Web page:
The Cabinet on Friday approved the final version of an expansionary 81.86 trillion yen general account budget for fiscal 1999 that calls for an 11 percent increase in public works spending.
The budget will be submitted to the ordinary Diet session expected to begin on Jan. 19.
It is the largest ever and 5.4 percent more than the austere initial fiscal 1998 figure of 77.67 trillion yen, reflecting the government’s determination to spark an economic recovery through spending.
But the spending spree will exact a toll. It will be partly funded by a whopping 31 trillion yen in bonds, putting the nation deeper into debt. Government bonds are expected to account for 37.9 percent of the spending by the end of fiscal 1999, which starts April 1.
Yet Finance Minister Kiichi Miyazawa only stressed the priority of pump-priming measures in the budget. “In terms of fiscal measures, we have prepared the best we can afford” to achieve targeted growth of 0.5 percent in the next fiscal year, Miyazawa told a news conference.
Asked if additional spending will be necessary during the year, he said, “I am not considering it. This is the best, and there is no room to spend more.”
Since the Finance Ministry issued a draft budget Monday, some additional allocations have been made. For example, official development assistance outlays gained a 0.2 percent year-on-year increase to 1.049 trillion yen, compared with the 0.2 percent decline in Monday’s draft.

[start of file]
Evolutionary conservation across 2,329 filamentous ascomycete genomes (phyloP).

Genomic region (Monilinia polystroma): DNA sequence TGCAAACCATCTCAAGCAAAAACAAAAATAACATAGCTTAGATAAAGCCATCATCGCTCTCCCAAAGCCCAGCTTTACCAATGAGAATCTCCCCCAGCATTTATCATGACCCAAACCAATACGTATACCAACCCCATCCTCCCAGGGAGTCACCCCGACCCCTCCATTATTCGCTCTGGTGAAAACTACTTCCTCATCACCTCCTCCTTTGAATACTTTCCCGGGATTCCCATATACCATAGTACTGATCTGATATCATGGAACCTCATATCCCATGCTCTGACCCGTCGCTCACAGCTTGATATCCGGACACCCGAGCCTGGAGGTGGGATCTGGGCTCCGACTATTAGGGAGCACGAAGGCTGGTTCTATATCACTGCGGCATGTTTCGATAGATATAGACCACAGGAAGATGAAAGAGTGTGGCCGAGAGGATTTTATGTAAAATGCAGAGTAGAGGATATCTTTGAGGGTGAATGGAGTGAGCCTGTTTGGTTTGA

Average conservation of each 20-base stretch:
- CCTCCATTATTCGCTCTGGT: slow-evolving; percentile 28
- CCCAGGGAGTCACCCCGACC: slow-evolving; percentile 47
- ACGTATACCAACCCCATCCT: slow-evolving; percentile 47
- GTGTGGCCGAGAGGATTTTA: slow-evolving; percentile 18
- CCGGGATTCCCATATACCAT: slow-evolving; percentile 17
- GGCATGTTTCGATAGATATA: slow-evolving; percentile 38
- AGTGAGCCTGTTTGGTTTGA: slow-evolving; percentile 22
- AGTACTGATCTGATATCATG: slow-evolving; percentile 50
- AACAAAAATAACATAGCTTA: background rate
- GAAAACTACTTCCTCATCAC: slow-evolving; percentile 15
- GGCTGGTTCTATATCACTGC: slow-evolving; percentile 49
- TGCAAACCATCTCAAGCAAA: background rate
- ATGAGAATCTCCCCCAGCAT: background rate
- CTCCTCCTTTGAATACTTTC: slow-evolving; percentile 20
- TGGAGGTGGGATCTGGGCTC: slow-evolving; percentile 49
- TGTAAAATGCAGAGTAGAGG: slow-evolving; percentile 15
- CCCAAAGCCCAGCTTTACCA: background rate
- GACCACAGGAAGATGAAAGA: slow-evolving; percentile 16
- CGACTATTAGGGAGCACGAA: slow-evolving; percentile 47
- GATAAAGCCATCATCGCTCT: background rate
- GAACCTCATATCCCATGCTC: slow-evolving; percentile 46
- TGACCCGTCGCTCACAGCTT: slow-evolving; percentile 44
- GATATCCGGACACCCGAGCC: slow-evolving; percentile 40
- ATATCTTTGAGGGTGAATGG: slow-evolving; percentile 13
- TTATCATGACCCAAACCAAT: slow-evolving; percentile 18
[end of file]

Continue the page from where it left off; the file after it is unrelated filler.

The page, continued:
A year ago, the initial budget saw a 10.4 percent plunge.
In defense, 780 million yen was newly set aside for upgrading the Air-Self Defense Force radar system to better detect ballistic missiles. This is a reaction to North Korea launching a missile — which Pyongyang claimed was a rocket carrying a satellite — over northeastern Japan in August.
In this context, 960 million yen was already earmarked in the draft for a controversial joint research project with the United States on a theater missile defense system.
In another amendment, the Financial Supervisory Agency won a budget for 135 additional staffers, including 87 inspectors, boosting the total to 540. The FSA’s lack of manpower, especially compared with its U.S. counterpart, has been a source of concern amid the financial system crisis.
The watchdog now expects to be able to inspect each major bank once a year, up from once every three years. Its total outlay increased 24.1 percent from the previous year to 6.85 billion yen.
These outlays were approved as individual ministries and agencies, in negotiations with the Finance Ministry, tried to grab shares of 50 billion yen set aside for last-ditch pleas.
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